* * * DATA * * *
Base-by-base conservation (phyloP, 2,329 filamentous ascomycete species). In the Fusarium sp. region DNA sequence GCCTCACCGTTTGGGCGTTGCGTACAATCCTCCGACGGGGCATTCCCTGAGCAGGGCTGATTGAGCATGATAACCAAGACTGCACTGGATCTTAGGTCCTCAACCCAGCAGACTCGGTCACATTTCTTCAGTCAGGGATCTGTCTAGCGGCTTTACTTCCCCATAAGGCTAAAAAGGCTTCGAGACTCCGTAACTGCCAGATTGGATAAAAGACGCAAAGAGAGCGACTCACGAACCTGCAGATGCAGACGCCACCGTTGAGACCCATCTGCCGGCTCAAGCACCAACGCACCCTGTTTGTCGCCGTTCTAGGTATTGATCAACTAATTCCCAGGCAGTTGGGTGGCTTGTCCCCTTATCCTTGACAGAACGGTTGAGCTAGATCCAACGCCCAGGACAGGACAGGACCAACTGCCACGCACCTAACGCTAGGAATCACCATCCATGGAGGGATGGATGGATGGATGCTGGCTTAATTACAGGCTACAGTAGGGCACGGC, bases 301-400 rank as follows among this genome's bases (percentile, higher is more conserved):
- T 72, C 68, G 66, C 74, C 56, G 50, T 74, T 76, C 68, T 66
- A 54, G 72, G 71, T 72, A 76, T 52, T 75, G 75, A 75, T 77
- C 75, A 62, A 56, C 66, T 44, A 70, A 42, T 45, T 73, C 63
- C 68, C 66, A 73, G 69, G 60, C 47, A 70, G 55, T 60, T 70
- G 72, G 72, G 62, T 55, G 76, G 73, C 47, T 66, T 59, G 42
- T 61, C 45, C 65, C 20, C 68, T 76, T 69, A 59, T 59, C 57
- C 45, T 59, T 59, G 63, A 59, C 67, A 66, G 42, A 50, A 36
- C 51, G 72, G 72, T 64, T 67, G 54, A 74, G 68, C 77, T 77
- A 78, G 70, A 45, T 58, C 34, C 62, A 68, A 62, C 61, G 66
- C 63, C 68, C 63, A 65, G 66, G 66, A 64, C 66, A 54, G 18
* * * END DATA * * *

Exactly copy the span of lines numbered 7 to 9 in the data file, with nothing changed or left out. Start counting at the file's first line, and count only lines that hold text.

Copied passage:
- T 61, C 45, C 65, C 20, C 68, T 76, T 69, A 59, T 59, C 57
- C 45, T 59, T 59, G 63, A 59, C 67, A 66, G 42, A 50, A 36
- C 51, G 72, G 72, T 64, T 67, G 54, A 74, G 68, C 77, T 77